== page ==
Today’s industrial real estate market is experiencing a significant shift in the style and uses within a modern industrial park. But that’s not the only change impacting industrial development – the way in which industrial buildings are designed is changing as well.
Designing for Flexibility
Most developers are designing industrial buildings as flex space. A flex building is designed to be easily customized to a client’s needs, whether that be office, warehouse, distribution, manufacturing or multi-tenant. The trend is to initially design the building to accommodate small office spaces before a tenant is landed but make it flexible enough to be enlarged once a tenant has been signed. To ensure that a developer can attract the widest range of potential tenants, the design should consider multiple entrances, flexible ceiling heights and the ability to easily add a floor. Simply placing the entrance at the corner of the building, so it doesn’t get lost in the center, creates a more dramatic approach and enables less expensive materials to be used around the back.
Tilt-up Panel Construction
We are also seeing a change in the types of materials used in industrial building design. In the past, warehouse buildings were constructed with metal panels, which were often damaged from fork lifts and other distribution activities. To combat the issue, there is a movement towards concrete tilt-up panel buildings. In tilt-up panel construction, the concrete contractor pours the walls within the building and then a crane is used to lift the walls in place. Tilt-ups are more durable, efficient, sustainable and cost effective. They also require a much smaller carbon footprint than metal panels. The upfront cost of tilt-up panels is more expensive, but for the longevity of the building and the lower maintenance, it is, and will continue to be, the more economical option in the long run.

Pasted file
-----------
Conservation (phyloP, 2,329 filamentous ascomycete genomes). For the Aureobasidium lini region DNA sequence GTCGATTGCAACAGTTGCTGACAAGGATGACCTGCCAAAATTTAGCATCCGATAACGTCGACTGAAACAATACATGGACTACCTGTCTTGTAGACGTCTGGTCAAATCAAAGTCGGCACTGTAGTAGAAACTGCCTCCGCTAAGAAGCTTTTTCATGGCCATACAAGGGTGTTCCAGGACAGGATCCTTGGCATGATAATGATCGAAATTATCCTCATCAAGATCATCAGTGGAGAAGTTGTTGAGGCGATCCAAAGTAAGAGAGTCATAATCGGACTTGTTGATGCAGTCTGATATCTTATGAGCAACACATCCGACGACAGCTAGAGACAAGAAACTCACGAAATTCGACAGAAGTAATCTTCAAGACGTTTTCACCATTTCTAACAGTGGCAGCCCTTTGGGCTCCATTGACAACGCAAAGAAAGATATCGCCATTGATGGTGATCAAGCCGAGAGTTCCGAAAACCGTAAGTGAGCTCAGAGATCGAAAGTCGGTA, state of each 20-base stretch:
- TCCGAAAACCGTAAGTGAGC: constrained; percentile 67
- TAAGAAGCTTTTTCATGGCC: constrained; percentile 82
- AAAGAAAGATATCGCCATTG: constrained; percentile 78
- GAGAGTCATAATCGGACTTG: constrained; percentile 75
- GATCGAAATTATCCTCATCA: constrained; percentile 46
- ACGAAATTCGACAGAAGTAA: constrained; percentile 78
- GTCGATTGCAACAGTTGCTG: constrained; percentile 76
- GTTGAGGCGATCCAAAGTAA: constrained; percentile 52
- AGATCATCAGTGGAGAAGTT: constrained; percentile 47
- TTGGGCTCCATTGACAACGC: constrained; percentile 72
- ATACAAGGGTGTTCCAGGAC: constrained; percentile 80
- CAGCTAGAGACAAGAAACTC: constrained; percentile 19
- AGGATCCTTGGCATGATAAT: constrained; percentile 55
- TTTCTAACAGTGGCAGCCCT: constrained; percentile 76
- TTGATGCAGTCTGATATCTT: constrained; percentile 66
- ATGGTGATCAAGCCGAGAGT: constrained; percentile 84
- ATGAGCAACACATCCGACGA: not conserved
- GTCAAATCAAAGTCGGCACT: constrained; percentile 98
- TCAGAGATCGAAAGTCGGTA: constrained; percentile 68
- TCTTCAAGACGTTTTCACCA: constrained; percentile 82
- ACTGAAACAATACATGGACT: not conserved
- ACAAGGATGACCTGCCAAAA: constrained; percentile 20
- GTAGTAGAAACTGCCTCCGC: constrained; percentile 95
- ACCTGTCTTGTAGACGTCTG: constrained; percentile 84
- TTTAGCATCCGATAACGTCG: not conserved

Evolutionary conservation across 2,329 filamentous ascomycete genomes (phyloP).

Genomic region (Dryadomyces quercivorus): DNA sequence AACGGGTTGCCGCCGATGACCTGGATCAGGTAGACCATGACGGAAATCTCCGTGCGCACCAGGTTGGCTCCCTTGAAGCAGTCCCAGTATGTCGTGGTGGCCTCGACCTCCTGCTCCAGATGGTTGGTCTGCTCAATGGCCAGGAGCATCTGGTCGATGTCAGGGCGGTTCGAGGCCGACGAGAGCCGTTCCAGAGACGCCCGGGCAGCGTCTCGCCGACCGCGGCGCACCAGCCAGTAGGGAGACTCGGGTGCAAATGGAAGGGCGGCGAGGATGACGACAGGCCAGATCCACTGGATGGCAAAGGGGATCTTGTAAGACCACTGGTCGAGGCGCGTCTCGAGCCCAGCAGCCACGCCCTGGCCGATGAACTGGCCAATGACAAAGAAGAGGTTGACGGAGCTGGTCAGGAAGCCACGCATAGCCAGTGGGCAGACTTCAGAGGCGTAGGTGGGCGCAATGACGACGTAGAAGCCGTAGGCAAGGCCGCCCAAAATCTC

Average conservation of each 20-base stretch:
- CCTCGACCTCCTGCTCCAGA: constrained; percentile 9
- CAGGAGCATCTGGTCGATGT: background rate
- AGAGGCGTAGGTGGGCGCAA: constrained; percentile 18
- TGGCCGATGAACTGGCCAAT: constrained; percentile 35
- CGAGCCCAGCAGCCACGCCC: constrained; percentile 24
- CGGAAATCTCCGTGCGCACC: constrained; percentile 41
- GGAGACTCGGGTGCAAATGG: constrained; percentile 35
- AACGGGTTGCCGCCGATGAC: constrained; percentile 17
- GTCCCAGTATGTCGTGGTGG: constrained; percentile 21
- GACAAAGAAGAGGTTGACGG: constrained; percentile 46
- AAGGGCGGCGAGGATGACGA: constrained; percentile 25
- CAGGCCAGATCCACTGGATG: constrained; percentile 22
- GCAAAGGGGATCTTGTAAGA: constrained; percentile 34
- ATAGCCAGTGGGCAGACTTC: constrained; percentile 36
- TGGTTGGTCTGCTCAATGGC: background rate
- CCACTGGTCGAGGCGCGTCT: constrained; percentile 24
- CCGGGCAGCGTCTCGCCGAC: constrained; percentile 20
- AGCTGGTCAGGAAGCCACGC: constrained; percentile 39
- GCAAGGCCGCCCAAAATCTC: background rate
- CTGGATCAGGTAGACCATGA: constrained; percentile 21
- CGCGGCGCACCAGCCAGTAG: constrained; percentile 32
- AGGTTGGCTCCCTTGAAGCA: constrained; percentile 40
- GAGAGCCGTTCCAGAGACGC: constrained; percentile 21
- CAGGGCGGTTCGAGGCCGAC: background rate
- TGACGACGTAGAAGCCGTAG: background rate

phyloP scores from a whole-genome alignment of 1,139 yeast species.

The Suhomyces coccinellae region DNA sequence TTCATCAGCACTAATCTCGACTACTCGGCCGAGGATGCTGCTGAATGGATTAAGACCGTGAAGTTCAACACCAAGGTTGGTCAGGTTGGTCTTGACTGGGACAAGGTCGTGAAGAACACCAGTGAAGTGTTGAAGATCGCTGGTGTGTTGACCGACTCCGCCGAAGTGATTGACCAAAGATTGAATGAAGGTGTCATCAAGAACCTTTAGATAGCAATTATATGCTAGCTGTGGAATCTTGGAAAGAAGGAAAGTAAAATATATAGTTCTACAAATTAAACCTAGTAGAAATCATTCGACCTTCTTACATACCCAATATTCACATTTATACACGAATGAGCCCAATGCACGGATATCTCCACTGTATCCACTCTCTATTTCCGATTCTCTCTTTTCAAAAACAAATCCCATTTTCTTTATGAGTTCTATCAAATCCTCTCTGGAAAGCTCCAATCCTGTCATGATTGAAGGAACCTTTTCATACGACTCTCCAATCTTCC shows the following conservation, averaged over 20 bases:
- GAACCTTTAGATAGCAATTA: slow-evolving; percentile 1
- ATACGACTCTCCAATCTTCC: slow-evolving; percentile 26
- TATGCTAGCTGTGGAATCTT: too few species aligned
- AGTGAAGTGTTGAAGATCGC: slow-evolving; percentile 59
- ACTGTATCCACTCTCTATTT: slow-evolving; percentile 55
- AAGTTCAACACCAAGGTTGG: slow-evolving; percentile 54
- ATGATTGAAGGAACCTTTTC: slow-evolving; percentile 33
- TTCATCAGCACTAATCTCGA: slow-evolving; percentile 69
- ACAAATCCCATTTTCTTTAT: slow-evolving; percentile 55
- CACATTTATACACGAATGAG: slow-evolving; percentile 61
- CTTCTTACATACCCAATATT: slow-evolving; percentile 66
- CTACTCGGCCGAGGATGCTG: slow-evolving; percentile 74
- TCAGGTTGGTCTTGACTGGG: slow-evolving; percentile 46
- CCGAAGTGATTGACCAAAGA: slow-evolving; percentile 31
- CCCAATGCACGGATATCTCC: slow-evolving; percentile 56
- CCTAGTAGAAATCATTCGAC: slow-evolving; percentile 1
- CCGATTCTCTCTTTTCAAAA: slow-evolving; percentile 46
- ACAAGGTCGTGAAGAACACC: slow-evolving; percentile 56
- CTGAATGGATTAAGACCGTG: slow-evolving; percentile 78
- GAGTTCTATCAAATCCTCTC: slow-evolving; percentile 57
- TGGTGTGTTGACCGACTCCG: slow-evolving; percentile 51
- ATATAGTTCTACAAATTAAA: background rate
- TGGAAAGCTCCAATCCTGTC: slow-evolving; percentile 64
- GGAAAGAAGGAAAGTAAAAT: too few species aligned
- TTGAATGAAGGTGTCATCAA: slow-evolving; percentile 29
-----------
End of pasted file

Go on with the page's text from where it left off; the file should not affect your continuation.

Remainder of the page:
For clients that want a lower initial cost, another alternative is a hybrid of masonry and metal panel. Masonry is designed at the base of the building up to 12 feet with metal panel above. The hybrid option provides a durable barrier that protects against fork lift hits and 18-wheelers backing into the overhead doors. The initial cost of hybrid construction is cheaper, but masonry and metal panel still need to be replaced every 10 - 15 years, with fading making it hard to match.
Maximizing Column Bay Spacing
A major design consideration is the economics of steel and its impact on the column bay spacing, especially in distribution space. If you think about Amazon or Wayfair, a customer can purchase a pen or a couch – two very different sized items that need to be stored and accessed efficiently. The flexibility of a building’s racking system and its ability to handle a range of inventory is important. If you increase the building’s column bay spacing, you can increase the size of stored goods.
Warehouses typically have wider column bay spacing of 52 to 54 feet, as compared to office or flex buildings, which have spacing between 35 to 40 feet. The wider bays allow for more racking within the bay for storage and a better use of space. When steel is expensive, smaller column spacing is desired because it needs less steel support. The challenge is to find the sweet spot where you can expand column spacing and still have structural support that enables you to get a good rate of return.
Mike Kunz is a principal of Maugel Architect. For over 25 years, Maugel Architects has been shaping exceptional spaces and creating environments for innovation and growth. Maugel’s designs come to life in millions of square feet of commercial real estate throughout New England for a wide range of industries, including industrial, technology, life sciences, healthcare, and residential. Mike can be reached at 978 456 2897, firstname.lastname@example.org.